All told, the savings and income from sharing amount to £8,520 a year, a sum that may not be life-changing but for an average-earning family can materially improve their quality of life. “People are starting to think differently about the assets they own and the skills they have,” says Ms Wosskow.
Another question is how much owners should charge for use of their assets. Airbnb and Just Park allow renters to set their own prices. A tool on Just Park’s website offers price recommendations to owners but the final decision is theirs. For obvious reasons, location is critical: a driveway in the countryside could be worth nothing, whereas an owner in the centre of a city might be able to charge £50 a day.
Sites suggest owners look at equivalent shares before deciding. Some are happy to take a small sum on the grounds that any income is helpful; others bid for a higher price or insist on a minimum number of days’ stay or usage. Mr Raval chose to make a moderate £7 a day, on the grounds that more frequent usage was worth more to him than an occasional high-spending user.
The aggravation factor
There is plenty of potential for hassle and risk in making one’s property or goods available to others. Sharing is not “free money” and participants should be aware that when signing up they take on certain legal responsibilities and may expose themselves to risks, typically around the reputation of the person approaching the sharer. Paying close attention to the online record of that person is therefore an essential first step.
“On these peer-to-peer platforms the experience will only be as good as the person on the other side. Inevitably there are bad actors,” Mr Stephany says. The advantage of internet-based sharing schemes over their paper-based forebears, though, is that most will have review systems which allow a figurative “black mark” to be placed against bad behaviour. Regular users tend to be keen to keep the slate clean of anything that threatens their future use of the system in this way.
Mr Stephany adds that people are in any case less likely to inconvenience others in the sharing economy because they know they are dealing with a human being. “People behave much better to other people than they do to companies.”
Mr Raval’s parking and car sharing schemes have been smooth. Airbnb was a more mixed experience. Hosting a room at weekends for £60 a night, he found it fun, as he and his partner could meet people from around the world, and in one case inadvertently provided a venue for an estranged Italian couple to become temporarily reunited.
But as the sector matured, he said, his guests’ attitude changed. “People would treat it like a cheap hotel, coming in at 1am and making noise. They’d book the cheapest flight to Stansted and expect to arrive in the middle of the night.”
After he further restricted its availability, the room slipped down the rankings of available properties, before eventually he decided to stop listing.
In spite of Mr Raval’s Airbnb experience, it is the room-sharing site that is widely acknowledged to have turbocharged the growth of the sharing economy, with 40m guests around the world and 1.5m listings.
The growth of sharing has also been accompanied by a change in mood among the millennial generation: people are less likely to seek status through material possessions than through their beliefs and achievements as expressed in social media.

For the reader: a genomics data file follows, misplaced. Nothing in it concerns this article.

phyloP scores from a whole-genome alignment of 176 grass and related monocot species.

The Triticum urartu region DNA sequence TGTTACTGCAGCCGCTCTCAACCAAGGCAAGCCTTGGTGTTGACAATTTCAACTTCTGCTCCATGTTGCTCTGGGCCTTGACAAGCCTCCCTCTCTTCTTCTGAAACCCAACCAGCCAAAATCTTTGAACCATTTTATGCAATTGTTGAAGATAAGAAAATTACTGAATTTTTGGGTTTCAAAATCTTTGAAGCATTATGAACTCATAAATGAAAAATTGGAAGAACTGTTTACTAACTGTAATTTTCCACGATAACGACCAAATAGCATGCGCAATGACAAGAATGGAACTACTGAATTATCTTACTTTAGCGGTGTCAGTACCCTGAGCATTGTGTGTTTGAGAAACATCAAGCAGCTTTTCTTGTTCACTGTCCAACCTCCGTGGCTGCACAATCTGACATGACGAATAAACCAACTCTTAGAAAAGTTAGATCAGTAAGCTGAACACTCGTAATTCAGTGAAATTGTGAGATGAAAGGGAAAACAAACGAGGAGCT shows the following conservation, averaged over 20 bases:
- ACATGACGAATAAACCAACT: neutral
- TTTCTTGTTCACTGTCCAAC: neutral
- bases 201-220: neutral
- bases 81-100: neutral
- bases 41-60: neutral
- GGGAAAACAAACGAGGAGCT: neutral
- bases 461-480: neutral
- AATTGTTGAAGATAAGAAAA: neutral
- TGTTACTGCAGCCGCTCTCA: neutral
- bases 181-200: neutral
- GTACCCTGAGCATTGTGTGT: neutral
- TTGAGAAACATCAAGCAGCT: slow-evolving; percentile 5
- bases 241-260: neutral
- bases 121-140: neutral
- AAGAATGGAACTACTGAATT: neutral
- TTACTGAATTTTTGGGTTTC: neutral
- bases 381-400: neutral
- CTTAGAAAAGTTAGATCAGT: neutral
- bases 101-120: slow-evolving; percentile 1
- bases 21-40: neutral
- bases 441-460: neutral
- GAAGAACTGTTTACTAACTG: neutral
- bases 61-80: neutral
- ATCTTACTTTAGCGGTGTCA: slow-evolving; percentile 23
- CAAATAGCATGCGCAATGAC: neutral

“There’s a shift in attitude,” says Mr Vaughan. “Previously the way you might have gained social status is by showing people what you owned. Social media allows you to show yourself through your experiences — pictures of a sold-out gig or the sunset over a tropical island.”
For Ms Wosskow, the change became apparent as she sought investment for her Love Home Swap site. “Just over three years ago we were still pitching to venture capitalists who said ‘Why would anyone have a stranger in their home?’ No one asks those questions any more.”
‘Virtually everyone has been nice’
Mairiona Cotter opened her home in Bath to paying guests 18 months ago.
At the encouragement of friends, she hosted touring actors in her spare bedroom for the duration of their plays’ runs at the city’s Theatre Royal. Her first guest was actress Diana Quick.
After hosting more friends of friends, she decided to create a profile on Airbnb, despite her initial misgivings. “I was a bit nervous at the thought of who would walk through the door.”
The first enquiry arrived in her inbox after only ten minutes. “I was astonished at the volume of enquiries, and from all over the world.”
The room-sharing site founded in 2008 is the best-known exponent of the so-called “sharing economy”, with 1.5m listings across 34,000 cities.
Despite high demand, Ms Cotter says she tends to only host once a week, and is very selective in screening requests. Applicants should include a “friendly” note about their trip, and are preferably not Airbnb first-timers.
Out of more than 80 stays, only one has caused her trouble to date. After being kept awake by an hour-long quarrel in the early hours, she asked her guests to leave after the first of two nights they had booked. Airbnb has a system in place for awarding refunds where stays are cut short. “I like the fact that Airbnb takes care of the money,” she says.
The company releases funds, paid in advance by guests, after their arrival at the property. Hosts can choose to be paid via PayPal — the quicker option — or via bank transfer, which can take a week or so. A brokering fee of 3 per cent is paid to Airbnb.
For guests paying £135 for a minimum stay of two nights, a £20 fee is due to Airbnb on top. “There tend to be a lot of professionals staying; people who you think could afford to stay at the Royal Crescent [hotel].”
Ms Cotter said despite emails from Airbnb encouraging her to up her prices, she is reluctant to do so, not least because money is not her main motivation.
A key part of the experience is interaction with her guests, some of whom she has shared dinner with and shown around the city. “Virtually everyone has been nice.”